We’ve all heard it. “I want to support local or ethical, but I just can’t afford it.” This is basically how big box retailers thrive – they churn out mass volume for cheap labor and cost, and families on a budget flock. This isn’t to shame, because all of us do it. I love my Target runs or saving up coupons to get everything my daughter needs from Gap. I’m writing this because most of us have a heart for being more ethically conscious, and wanting to provide a cleaner, less-polluted world for our kids, but need some help doing it. So if you are from BC or Canada in general, here are some helpful tips for how to afford ethically made products.
Buy during the off-season
Seriously, this is the best time to buy just about anything. I love purchasing winter stuff in June. I get the girls their swimsuits and shoes in September, when school resumes and swimming season is over. When the seasons start to shift along with demand, companies want to shed their leftover inventory and usually do so at a nice discount.
Pay attention to semi-annual sales and warehouse sales
A lot of companies partake in “Christmas in July” and offer at least 15% off, but often 30% or more. They aren’t yet unveiling their fall collection, but there seems to be a mid-year trend of sharing the discounted love. I’ve also noticed a lot of local brands team up to do joint warehouse sales, both online and in person. You can sometimes shop for multiple things at one event and save money doing it.
Go to local pop-up markets
In Vancouver, the lower mainland, and the Fraser valley, we have markets. A lot. Some of them are worth the hype, because they offer door prizes and swag bags if you show up early, and often times those are full of coupons from various vendors inside. Also, vendors will often offer things at a discount or BOGO rate at markets, which can be the real bread and butter for these companies that don’t have a brick and mortar shop. It’s also a great opportunity to actually look at the items in person and get to know the owners behind them.
Delete your email subscriptions to big box retailers
I don’t know about you, but sometimes I throw my email like candy to stores that I need a quick coupon from, and then I forget about it and end up seeing their emails all the time. Not only are a ton of subscription emails annoying, constantly seeing them makes us tempted to spend. They get creative with their subject line and often times, we over-spend because we constantly see deals that are too good to pass up. I love being a savvy shopper, but I have to seriously ask myself if I truly want or need something first. A good deal isn’t all that helpful if you constantly go for them. This helps you save money, too, for the ethical things you really want.
But DO subscribe to the small/ethical businesses you want to see, and follow their social media
Brands will often give sneak-peeks of new collections or discounts to their subscribers, and I have found the good ones don’t spam me with emails. If you follow their Instagram and Facebook pages, you will be able to see all their upcoming markets, exclusive discounts, warehouse sales, and more. Plus it really helps to read other comments and reviews from people who use their products if you haven’t yet.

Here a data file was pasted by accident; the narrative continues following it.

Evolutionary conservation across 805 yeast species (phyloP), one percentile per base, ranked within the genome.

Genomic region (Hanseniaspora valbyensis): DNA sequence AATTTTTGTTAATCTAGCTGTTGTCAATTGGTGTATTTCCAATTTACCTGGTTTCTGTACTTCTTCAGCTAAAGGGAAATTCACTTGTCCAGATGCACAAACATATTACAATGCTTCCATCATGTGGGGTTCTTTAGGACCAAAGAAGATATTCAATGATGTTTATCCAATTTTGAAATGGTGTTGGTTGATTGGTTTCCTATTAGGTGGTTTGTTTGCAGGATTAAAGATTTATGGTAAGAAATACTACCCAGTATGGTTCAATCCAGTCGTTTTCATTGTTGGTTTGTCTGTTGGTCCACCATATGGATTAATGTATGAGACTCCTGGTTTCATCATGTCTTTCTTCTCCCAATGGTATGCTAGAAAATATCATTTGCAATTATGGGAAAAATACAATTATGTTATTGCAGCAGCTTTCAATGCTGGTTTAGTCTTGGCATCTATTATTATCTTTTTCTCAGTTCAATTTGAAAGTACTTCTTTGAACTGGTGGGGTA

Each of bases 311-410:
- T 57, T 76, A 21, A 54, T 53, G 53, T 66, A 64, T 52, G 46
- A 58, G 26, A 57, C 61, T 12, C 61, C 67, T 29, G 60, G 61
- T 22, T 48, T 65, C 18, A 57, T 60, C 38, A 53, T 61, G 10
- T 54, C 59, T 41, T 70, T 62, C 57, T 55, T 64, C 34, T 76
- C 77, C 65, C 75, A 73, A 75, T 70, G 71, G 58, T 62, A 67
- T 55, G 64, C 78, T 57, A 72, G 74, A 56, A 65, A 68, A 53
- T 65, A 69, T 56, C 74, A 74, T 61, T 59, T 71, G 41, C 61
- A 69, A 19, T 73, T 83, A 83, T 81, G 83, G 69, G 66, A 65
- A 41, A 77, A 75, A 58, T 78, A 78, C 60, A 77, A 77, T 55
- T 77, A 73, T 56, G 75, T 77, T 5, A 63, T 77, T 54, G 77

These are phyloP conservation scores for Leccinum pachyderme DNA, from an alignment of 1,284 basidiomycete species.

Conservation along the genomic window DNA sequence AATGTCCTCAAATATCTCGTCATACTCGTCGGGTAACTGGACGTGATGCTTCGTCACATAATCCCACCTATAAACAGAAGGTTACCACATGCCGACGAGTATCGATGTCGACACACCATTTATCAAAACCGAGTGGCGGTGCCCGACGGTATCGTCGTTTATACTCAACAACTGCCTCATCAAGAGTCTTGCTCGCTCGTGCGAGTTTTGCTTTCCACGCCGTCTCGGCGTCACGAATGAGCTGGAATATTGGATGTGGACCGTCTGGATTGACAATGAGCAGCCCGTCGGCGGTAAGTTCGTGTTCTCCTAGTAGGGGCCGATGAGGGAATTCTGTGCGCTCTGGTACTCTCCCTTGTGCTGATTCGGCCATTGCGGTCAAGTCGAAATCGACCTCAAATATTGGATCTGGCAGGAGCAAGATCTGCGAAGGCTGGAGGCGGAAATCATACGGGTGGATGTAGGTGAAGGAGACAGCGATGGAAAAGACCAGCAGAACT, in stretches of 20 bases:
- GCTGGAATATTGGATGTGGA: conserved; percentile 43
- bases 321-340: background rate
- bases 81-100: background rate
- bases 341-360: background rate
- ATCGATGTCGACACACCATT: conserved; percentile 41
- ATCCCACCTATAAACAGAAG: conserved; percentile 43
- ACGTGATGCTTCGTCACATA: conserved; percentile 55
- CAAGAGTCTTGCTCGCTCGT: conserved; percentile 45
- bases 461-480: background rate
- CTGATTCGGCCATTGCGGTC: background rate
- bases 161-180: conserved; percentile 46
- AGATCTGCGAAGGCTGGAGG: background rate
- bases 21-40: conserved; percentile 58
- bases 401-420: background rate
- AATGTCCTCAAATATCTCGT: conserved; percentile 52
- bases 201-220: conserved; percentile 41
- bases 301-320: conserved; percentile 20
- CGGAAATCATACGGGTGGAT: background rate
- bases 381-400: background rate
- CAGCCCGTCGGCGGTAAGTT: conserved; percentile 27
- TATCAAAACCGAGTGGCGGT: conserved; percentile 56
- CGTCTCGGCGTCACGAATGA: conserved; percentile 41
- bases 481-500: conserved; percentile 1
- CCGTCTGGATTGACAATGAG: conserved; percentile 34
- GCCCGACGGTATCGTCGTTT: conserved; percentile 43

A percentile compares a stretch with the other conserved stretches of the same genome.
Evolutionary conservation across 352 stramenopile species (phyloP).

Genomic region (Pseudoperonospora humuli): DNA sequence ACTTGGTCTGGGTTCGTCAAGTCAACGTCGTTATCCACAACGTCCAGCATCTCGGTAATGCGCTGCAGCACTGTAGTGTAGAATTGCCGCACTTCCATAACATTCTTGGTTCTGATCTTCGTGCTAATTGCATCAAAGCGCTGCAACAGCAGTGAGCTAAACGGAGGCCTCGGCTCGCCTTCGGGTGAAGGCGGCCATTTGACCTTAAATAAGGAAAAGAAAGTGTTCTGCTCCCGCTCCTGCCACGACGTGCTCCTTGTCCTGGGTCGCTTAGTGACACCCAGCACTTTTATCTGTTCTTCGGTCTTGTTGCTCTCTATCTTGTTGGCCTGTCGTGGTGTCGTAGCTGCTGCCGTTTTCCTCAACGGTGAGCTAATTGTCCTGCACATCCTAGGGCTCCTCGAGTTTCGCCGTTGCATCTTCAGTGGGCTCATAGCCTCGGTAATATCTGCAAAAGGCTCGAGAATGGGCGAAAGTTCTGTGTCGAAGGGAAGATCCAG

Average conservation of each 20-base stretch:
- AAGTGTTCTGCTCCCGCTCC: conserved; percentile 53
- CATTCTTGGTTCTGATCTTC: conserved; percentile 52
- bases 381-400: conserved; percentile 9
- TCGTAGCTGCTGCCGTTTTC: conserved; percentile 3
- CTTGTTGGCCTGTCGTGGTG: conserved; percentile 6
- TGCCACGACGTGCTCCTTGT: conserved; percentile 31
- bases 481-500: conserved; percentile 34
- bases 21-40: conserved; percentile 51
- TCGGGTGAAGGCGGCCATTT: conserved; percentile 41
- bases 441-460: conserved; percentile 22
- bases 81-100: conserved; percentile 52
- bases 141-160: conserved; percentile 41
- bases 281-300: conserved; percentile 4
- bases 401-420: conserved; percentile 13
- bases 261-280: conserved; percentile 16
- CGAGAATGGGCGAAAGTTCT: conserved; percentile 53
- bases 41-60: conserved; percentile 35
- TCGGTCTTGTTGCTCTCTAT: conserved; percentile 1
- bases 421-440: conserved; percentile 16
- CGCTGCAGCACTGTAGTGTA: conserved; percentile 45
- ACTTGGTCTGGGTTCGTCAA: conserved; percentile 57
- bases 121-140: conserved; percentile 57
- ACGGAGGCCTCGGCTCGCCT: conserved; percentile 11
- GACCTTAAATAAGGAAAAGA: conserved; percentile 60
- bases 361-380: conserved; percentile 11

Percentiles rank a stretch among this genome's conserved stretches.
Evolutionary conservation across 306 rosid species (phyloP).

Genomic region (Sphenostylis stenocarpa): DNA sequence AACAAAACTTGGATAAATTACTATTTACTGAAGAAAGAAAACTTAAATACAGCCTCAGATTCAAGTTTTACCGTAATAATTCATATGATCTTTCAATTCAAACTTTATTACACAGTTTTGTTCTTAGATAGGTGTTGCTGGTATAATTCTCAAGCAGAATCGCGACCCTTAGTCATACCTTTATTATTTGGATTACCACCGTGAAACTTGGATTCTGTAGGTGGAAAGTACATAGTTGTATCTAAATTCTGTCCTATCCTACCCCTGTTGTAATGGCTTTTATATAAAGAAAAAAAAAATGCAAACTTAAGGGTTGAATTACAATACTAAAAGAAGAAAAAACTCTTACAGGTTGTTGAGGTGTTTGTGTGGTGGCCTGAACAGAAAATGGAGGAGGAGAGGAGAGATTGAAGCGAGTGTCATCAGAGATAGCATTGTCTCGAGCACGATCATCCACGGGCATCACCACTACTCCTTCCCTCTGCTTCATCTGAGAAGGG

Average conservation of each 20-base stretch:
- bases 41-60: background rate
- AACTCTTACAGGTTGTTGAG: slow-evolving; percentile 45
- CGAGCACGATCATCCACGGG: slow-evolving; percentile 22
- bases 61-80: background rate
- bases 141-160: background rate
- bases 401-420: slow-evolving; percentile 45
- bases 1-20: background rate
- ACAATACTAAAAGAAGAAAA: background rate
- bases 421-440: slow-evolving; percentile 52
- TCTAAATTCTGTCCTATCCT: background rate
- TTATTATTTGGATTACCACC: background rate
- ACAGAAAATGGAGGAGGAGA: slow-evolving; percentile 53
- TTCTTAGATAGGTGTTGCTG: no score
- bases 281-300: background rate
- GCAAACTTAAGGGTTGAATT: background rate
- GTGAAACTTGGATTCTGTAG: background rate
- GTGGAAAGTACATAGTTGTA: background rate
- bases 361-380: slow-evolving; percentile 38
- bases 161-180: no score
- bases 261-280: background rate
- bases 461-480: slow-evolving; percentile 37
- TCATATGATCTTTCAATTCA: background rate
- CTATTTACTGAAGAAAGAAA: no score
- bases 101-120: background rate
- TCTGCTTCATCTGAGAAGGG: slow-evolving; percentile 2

Join buy/sell/insider groups for that brand
The nice thing about ethically-made clothing is that it usually lasts way longer than big box cheap stuff. And the nice thing about kid clothing is our babes grow out of it and we can resell. This is a great chance for you to score gently-used clothes at a fraction of the cost, keep more clothing out of landfill, and even make some of your money back if you decide to sell. As a bonus, a lot of the owners will interact in the groups and offer giveaways. Recently, Jax and Lennon asked people in their VIP Facebook group to help name some of their fall color fabrics, in exchange for a gift card. Ethical clothing in exchange for creativity? Sign me up.
Save Black Friday for your ethical companies
Seriously, Black Friday is frickin’ awful for consumerism, landfill waste, employee treatment, and basically all of humanity. Most likely, ethical companies aren’t making people work ridiculous hours on holidays or fall victim to stampedes, and you can feel good about supporting them while saving serious money. I could write an entire post on its own about Black Friday being a detriment to families and our planet, but it’s a great day for small businesses and a wonderful way to reclaim the day. Chances are, you’ve been saving up, and they are more than happy to provide the traditional discounts associated with that day.
I love supporting local and ethical small businesses, but I understand it’s hard – especially in our sector of BC, where everything costs a fraction of your soul. Sometimes a sale just isn’t possible, but saving up for an heirloom piece, like a dress or sweater, can be rewarding when you finally cash in. It feels good to help a small business out, and fewer things are cozier than high quality fabrics.